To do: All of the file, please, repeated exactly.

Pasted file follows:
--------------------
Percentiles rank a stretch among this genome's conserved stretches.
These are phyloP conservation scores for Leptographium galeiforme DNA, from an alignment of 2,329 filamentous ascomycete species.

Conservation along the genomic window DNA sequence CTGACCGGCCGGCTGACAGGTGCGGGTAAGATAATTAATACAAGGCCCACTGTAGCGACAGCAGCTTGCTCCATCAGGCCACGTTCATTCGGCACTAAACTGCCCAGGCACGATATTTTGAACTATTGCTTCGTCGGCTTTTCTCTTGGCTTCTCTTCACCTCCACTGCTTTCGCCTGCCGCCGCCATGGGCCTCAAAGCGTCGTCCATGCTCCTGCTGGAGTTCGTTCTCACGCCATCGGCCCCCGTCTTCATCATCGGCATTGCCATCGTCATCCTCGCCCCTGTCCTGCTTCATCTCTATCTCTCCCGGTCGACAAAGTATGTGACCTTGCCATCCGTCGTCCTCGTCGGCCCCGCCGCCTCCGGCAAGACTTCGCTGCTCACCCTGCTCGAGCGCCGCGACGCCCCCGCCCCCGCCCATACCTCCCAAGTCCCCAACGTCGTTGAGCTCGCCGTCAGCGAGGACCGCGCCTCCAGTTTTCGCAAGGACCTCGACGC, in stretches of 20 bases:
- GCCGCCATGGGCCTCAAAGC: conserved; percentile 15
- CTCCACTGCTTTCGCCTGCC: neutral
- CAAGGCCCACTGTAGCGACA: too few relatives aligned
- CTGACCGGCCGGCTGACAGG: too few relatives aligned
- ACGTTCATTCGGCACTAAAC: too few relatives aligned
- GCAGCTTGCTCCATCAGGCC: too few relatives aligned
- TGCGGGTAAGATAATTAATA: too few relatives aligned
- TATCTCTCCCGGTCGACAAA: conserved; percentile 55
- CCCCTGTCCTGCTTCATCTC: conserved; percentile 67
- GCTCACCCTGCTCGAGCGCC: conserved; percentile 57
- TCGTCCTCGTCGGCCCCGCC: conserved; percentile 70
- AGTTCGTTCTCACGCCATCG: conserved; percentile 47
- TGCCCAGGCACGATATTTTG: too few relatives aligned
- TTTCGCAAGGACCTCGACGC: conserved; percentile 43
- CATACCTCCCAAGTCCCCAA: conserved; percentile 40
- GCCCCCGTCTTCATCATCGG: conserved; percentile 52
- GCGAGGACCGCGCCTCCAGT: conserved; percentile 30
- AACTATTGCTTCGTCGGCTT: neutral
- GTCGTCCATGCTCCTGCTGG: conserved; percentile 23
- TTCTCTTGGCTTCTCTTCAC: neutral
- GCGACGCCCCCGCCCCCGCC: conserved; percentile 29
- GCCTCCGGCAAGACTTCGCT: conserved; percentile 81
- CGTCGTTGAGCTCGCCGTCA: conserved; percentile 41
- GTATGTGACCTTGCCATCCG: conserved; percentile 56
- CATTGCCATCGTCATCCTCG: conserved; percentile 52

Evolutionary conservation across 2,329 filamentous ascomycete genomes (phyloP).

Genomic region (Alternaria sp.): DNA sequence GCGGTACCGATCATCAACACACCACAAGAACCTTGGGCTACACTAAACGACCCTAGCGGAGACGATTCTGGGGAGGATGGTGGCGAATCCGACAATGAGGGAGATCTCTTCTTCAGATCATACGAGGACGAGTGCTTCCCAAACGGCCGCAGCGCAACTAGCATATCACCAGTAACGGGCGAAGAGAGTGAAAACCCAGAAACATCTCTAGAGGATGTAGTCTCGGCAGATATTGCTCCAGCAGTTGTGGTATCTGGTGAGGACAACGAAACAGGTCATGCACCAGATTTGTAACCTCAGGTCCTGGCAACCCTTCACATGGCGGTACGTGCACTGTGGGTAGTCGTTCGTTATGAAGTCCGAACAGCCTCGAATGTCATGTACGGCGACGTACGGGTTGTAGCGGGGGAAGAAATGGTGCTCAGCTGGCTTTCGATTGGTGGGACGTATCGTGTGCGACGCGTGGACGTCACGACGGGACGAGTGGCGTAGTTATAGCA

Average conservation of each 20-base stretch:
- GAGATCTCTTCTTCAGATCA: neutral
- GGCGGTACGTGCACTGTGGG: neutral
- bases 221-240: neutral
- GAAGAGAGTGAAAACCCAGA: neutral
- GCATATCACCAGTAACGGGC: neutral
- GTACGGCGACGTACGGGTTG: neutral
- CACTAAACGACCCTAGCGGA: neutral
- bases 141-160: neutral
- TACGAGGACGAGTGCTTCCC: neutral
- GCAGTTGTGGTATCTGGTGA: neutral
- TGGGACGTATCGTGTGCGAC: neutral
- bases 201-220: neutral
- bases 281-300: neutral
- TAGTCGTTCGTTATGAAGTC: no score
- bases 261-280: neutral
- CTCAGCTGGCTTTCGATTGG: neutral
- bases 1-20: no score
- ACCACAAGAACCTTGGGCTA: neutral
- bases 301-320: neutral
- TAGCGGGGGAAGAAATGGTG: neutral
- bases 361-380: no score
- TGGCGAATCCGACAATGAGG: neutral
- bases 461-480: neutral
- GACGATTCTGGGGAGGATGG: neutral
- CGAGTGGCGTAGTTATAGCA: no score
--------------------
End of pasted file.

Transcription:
Percentiles rank a stretch among this genome's conserved stretches.
These are phyloP conservation scores for Leptographium galeiforme DNA, from an alignment of 2,329 filamentous ascomycete species.

Conservation along the genomic window DNA sequence CTGACCGGCCGGCTGACAGGTGCGGGTAAGATAATTAATACAAGGCCCACTGTAGCGACAGCAGCTTGCTCCATCAGGCCACGTTCATTCGGCACTAAACTGCCCAGGCACGATATTTTGAACTATTGCTTCGTCGGCTTTTCTCTTGGCTTCTCTTCACCTCCACTGCTTTCGCCTGCCGCCGCCATGGGCCTCAAAGCGTCGTCCATGCTCCTGCTGGAGTTCGTTCTCACGCCATCGGCCCCCGTCTTCATCATCGGCATTGCCATCGTCATCCTCGCCCCTGTCCTGCTTCATCTCTATCTCTCCCGGTCGACAAAGTATGTGACCTTGCCATCCGTCGTCCTCGTCGGCCCCGCCGCCTCCGGCAAGACTTCGCTGCTCACCCTGCTCGAGCGCCGCGACGCCCCCGCCCCCGCCCATACCTCCCAAGTCCCCAACGTCGTTGAGCTCGCCGTCAGCGAGGACCGCGCCTCCAGTTTTCGCAAGGACCTCGACGC, in stretches of 20 bases:
- GCCGCCATGGGCCTCAAAGC: conserved; percentile 15
- CTCCACTGCTTTCGCCTGCC: neutral
- CAAGGCCCACTGTAGCGACA: too few relatives aligned
- CTGACCGGCCGGCTGACAGG: too few relatives aligned
- ACGTTCATTCGGCACTAAAC: too few relatives aligned
- GCAGCTTGCTCCATCAGGCC: too few relatives aligned
- TGCGGGTAAGATAATTAATA: too few relatives aligned
- TATCTCTCCCGGTCGACAAA: conserved; percentile 55
- CCCCTGTCCTGCTTCATCTC: conserved; percentile 67
- GCTCACCCTGCTCGAGCGCC: conserved; percentile 57
- TCGTCCTCGTCGGCCCCGCC: conserved; percentile 70
- AGTTCGTTCTCACGCCATCG: conserved; percentile 47
- TGCCCAGGCACGATATTTTG: too few relatives aligned
- TTTCGCAAGGACCTCGACGC: conserved; percentile 43
- CATACCTCCCAAGTCCCCAA: conserved; percentile 40
- GCCCCCGTCTTCATCATCGG: conserved; percentile 52
- GCGAGGACCGCGCCTCCAGT: conserved; percentile 30
- AACTATTGCTTCGTCGGCTT: neutral
- GTCGTCCATGCTCCTGCTGG: conserved; percentile 23
- TTCTCTTGGCTTCTCTTCAC: neutral
- GCGACGCCCCCGCCCCCGCC: conserved; percentile 29
- GCCTCCGGCAAGACTTCGCT: conserved; percentile 81
- CGTCGTTGAGCTCGCCGTCA: conserved; percentile 41
- GTATGTGACCTTGCCATCCG: conserved; percentile 56
- CATTGCCATCGTCATCCTCG: conserved; percentile 52

Evolutionary conservation across 2,329 filamentous ascomycete genomes (phyloP).

Genomic region (Alternaria sp.): DNA sequence GCGGTACCGATCATCAACACACCACAAGAACCTTGGGCTACACTAAACGACCCTAGCGGAGACGATTCTGGGGAGGATGGTGGCGAATCCGACAATGAGGGAGATCTCTTCTTCAGATCATACGAGGACGAGTGCTTCCCAAACGGCCGCAGCGCAACTAGCATATCACCAGTAACGGGCGAAGAGAGTGAAAACCCAGAAACATCTCTAGAGGATGTAGTCTCGGCAGATATTGCTCCAGCAGTTGTGGTATCTGGTGAGGACAACGAAACAGGTCATGCACCAGATTTGTAACCTCAGGTCCTGGCAACCCTTCACATGGCGGTACGTGCACTGTGGGTAGTCGTTCGTTATGAAGTCCGAACAGCCTCGAATGTCATGTACGGCGACGTACGGGTTGTAGCGGGGGAAGAAATGGTGCTCAGCTGGCTTTCGATTGGTGGGACGTATCGTGTGCGACGCGTGGACGTCACGACGGGACGAGTGGCGTAGTTATAGCA

Average conservation of each 20-base stretch:
- GAGATCTCTTCTTCAGATCA: neutral
- GGCGGTACGTGCACTGTGGG: neutral
- bases 221-240: neutral
- GAAGAGAGTGAAAACCCAGA: neutral
- GCATATCACCAGTAACGGGC: neutral
- GTACGGCGACGTACGGGTTG: neutral
- CACTAAACGACCCTAGCGGA: neutral
- bases 141-160: neutral
- TACGAGGACGAGTGCTTCCC: neutral
- GCAGTTGTGGTATCTGGTGA: neutral
- TGGGACGTATCGTGTGCGAC: neutral
- bases 201-220: neutral
- bases 281-300: neutral
- TAGTCGTTCGTTATGAAGTC: no score
- bases 261-280: neutral
- CTCAGCTGGCTTTCGATTGG: neutral
- bases 1-20: no score
- ACCACAAGAACCTTGGGCTA: neutral
- bases 301-320: neutral
- TAGCGGGGGAAGAAATGGTG: neutral
- bases 361-380: no score
- TGGCGAATCCGACAATGAGG: neutral
- bases 461-480: neutral
- GACGATTCTGGGGAGGATGG: neutral
- CGAGTGGCGTAGTTATAGCA: no score